Length: 416 Pages
Dimensions: 198mm x 26mm x 129mm
'The Magicians is to Harry Potter as a shot of Irish whiskey is to a glass of weak tea . . . dark and dangerous and full of twists' – GEORGE R. R. MARTIN
THE BOOKS BEHIND THE HIT SYFY SHOW
Quentin Coldwater has lost everything. He has been cast out of the secret magical land of Fillory and now, friendless and broke, he returns to where his story began: Brakebills Preparatory College of Magic. But Quentin’s past soon catches up with him . . .
Meanwhile, Fillory’s magical barriers are failing, and barbarians from the north have invaded. To save their beloved world from extinction, Eliot and Janet, High King and Queen of Fillory, must embark on a final, dangerous quest.
Quentin’s adventure takes him from Antarctica to the enchanted Neitherlands, where he finds old friends. But all roads lead back to Fillory, where Quentin must put things right, or die trying.
THE FINAL BOOK IN LEV GROSSMAN'S CRITICALLY ACCLAIMED MAGICIAN TRILOGY
Praise for the Magician Trilogy:
'Stirring, complex, adventurous . . . superb' – JUNOT DIAZ, author of DROWN and THE BRIEF WONDROUS LIFE OF OSCAR WAO
'A sophisticated, subtle novel that is also magical fun' – THE TIMES
‘Lev Grossman has conjured a rare creature: a trilogy that simply gets better and better as it goes along . . . Literary perfection.’ – ERIN MORGENSTERN, author of THE NIGHT CIRCUS
'The Magicians ought to be required reading . . . Lev Grossman has written a terrific, at times almost painfully perceptive novel of the fantastic' – KELLY LINK
'The best fantasy trilogy of the decade' – CHARLES STROSS
'The Magicians is angst-ridden, bleak, occasionally joyous and gloriously readable. Forget Hogwarts: this is where the magic really is.' – SFX
'The Magicians is fantastic, in all senses of the word. It's strange, fanciful, extravagant, eccentric, and truly remarkable – a great story, masterfully told.' – SCOTT SMITH, author of THE RUINS
Length: 416 Pages
Dimensions: 198mm x 26mm x 129mm
The final part of the outstanding Magicians trilogy ... Lev Grossman manipulates fantasy genres with skill ... The Magician's Land glitters with wit, but the warp and weft of the story is shot through with emotional rawness and a sense of peril.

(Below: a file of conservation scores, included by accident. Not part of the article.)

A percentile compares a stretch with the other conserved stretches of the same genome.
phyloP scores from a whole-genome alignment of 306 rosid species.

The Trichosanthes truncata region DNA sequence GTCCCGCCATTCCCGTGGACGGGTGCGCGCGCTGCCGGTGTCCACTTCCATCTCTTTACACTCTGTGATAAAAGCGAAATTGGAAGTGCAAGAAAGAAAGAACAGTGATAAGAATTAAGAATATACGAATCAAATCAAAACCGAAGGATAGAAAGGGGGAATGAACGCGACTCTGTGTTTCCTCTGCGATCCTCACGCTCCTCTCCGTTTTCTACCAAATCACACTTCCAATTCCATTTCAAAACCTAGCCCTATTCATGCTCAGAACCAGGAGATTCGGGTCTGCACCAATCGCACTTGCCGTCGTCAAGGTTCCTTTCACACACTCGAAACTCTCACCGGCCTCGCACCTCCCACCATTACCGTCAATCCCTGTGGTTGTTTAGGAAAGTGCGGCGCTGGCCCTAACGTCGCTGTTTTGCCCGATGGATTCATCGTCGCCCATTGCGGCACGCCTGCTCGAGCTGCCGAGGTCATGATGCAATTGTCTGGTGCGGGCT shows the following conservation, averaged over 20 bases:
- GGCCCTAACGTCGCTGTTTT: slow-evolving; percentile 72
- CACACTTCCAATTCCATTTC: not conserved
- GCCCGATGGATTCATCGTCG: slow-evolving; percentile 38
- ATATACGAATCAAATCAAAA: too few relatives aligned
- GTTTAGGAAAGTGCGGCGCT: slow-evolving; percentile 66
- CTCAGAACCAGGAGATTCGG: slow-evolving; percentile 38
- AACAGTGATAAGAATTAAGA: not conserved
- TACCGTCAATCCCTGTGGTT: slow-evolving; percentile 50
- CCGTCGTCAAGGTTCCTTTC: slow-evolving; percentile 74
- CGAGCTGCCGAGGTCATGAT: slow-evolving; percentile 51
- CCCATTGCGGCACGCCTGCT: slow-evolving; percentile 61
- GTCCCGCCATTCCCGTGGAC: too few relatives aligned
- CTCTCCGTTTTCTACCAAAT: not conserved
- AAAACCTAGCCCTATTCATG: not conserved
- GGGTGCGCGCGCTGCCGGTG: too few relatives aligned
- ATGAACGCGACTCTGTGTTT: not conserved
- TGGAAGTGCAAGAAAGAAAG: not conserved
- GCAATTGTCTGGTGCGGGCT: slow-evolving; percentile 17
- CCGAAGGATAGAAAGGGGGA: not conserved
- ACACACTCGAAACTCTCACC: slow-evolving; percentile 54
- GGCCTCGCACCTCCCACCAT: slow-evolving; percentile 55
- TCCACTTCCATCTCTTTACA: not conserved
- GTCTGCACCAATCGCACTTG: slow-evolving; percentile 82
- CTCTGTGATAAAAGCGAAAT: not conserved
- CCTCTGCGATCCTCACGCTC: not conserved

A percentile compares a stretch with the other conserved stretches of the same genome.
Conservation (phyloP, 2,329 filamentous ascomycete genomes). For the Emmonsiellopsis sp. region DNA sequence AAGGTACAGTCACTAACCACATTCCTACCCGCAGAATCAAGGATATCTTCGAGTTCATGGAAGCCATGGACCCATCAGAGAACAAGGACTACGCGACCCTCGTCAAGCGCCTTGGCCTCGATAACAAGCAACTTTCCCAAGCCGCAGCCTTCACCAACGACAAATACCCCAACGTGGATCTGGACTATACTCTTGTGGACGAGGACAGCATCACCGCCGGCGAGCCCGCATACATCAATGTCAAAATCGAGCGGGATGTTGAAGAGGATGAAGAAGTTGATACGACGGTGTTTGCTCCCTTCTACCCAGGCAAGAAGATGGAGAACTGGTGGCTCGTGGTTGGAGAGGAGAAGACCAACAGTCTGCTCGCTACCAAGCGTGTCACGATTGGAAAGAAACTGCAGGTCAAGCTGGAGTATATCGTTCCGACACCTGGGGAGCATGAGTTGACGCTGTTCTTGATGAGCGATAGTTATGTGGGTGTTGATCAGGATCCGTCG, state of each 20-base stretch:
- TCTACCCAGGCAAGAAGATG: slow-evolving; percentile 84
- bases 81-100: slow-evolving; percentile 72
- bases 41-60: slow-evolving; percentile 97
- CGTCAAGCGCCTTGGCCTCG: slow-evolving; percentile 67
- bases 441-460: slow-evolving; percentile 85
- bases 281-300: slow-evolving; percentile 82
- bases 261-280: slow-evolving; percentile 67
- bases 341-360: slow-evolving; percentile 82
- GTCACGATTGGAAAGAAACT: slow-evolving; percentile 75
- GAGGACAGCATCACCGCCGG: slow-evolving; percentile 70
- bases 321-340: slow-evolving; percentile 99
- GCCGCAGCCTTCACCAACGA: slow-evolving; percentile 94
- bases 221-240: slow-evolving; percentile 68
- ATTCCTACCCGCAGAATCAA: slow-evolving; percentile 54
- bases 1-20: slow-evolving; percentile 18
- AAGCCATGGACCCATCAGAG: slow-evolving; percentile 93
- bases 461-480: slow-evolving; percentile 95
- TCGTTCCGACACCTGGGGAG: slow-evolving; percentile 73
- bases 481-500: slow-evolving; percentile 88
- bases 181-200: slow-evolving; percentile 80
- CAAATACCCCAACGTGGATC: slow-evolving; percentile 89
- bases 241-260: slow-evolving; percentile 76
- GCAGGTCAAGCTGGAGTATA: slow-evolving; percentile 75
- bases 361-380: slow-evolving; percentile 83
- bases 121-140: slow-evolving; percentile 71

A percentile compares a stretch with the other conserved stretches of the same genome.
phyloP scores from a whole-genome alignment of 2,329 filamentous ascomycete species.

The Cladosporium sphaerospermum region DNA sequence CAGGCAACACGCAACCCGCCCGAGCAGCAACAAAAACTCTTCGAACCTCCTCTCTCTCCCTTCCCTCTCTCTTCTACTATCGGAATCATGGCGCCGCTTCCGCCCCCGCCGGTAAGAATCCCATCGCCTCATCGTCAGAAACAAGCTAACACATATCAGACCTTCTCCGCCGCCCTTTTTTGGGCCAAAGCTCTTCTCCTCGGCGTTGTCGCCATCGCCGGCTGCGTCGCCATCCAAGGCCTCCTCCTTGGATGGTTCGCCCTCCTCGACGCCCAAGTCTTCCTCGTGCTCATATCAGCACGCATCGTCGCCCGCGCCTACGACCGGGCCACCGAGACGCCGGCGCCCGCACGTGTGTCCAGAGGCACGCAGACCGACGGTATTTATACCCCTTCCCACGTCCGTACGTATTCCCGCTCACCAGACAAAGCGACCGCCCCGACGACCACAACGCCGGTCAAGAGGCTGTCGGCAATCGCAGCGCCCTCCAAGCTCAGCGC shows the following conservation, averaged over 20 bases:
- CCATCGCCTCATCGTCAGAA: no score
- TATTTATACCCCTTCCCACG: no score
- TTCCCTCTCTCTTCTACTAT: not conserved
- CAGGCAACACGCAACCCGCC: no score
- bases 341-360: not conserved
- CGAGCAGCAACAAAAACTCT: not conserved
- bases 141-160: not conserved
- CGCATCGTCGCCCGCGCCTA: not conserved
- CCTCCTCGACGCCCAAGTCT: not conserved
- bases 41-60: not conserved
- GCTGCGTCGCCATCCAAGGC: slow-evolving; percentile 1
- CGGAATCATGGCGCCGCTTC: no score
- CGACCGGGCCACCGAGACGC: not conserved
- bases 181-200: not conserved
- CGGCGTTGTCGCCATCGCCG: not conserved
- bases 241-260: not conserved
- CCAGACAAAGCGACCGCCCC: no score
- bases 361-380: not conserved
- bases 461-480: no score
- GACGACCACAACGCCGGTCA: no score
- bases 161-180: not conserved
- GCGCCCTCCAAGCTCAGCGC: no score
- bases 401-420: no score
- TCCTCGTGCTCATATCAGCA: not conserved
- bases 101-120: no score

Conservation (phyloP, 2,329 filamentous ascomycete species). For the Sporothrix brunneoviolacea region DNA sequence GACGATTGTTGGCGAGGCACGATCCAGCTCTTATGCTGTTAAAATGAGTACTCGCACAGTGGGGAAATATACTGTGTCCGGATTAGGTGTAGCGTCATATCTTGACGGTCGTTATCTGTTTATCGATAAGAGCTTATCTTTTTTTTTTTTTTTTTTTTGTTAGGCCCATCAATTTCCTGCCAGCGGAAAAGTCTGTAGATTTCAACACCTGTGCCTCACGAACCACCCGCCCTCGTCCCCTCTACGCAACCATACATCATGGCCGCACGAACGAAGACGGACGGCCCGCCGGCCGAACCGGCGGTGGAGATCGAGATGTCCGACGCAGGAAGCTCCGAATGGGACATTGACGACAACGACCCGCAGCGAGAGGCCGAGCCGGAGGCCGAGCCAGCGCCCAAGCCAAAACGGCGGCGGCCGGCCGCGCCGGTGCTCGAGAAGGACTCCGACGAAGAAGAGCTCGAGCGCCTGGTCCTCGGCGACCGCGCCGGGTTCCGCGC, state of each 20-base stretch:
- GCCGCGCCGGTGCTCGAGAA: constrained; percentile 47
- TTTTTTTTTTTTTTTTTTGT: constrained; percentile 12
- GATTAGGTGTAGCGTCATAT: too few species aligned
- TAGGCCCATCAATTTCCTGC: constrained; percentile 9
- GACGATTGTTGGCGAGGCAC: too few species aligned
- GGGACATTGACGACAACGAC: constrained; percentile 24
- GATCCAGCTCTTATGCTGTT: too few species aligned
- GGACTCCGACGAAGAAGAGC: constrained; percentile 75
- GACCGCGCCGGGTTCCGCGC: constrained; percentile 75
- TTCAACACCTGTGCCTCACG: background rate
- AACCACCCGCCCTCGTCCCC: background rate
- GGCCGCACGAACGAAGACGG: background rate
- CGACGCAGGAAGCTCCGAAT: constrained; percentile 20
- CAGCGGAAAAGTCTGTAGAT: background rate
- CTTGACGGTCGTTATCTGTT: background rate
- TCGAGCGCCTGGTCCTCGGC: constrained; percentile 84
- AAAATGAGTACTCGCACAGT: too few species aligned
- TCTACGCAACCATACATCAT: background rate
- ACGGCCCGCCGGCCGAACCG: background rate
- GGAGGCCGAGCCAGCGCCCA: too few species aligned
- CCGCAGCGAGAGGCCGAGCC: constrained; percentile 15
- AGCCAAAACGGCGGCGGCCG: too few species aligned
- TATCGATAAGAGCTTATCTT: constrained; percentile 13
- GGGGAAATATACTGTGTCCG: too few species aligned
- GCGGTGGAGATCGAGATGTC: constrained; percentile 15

Richly imagined and continually surprising … The strongest book in Grossman’s series. It not only offers a satisfying conclusion to Quentin Coldwater’s quests, earthly and otherwise, but also considers complex questions about identity and selfhood as profound as they are entertaining … This is a gifted writer, and his gifts are at their apex in The Magician’s Land.
[A] wonderful trilogy ... If the Narnia books were like catnip for a certain kind of kid, these books are like crack for a certain kind of adult ... Brakebills graduates can have a hard time adjusting to life outside ... Readers of Mr. Grossman’s mesmerizing trilogy might experience the same kind of withdrawal upon finishing The Magician’s Land. Short of wishing that a fourth book could suddenly appear by magic, there’s not much we can do about it.
A wholly satisfying and stirring conclusion to this weird and wonderful tale ... Relentlessly subversive and inventive ... [Grossman] reminds us that good writing can beguile the senses, imagination and intellect. The door at the back of the book is still there, and we can go back to those magical lands, older and wiser, eager for the re-enchantment.
The Magician’s Land ... does all the things you want in a third book: winding up everyone's stories, tying up the loose ends - and giving you a bit more than you bargained for ... Starting very early in Magician's Land, Grossman kicks off a series of escalating magical battles, each more fantastic, taut, and brutal than the last ... At the same time, Grossman never loses sight of the idea of magic as unknowable and unsystematized, a thread of Borgesian Big Weird that culminates in a beautiful tribute to Borges himself. It's this welding together of adventure-fiction plotstuff and introspective, moody characterization that makes this book, and the trilogy it concludes, so worthy of your reading time, and your re-reading time.
Grossman makes it clear in the deepening complexity and widening scope of each volume that he understands the pleasures and perils of stories and believing in them ... The Magician's Land triumphantly answers the essential questions at the heart of the series, about whether magic belongs to childhood alone, whether reality trumps fantasy, even whether we have the power to shape our own lives in an indifferent universe.
The strength of the trilogy lies ... in the characters, whose inner lives and frailties Grossman renders with care and empathy ... Quentin[’s] ... magical journey is deeply human.
The world of Grossman's ‘Magicians’ series is arrestingly original, joyful and messy. It's so vividly rendered that it's almost disappointing to remember that it doesn't, after all, exist. The overall effect is — well, there's really only one word for it: It's magical.
When read straight through, the Magicians trilogy reveals its lovely shape. The world of the books wraps around itself, exposing most everything necessary by its conclusion, but occluding operations that we'll never need to see. There's still a series of mysteries and untold tales left unknown deep inside the books.
The last (and IOHO, best) book in the hit Magicians trilogy. Savor every word.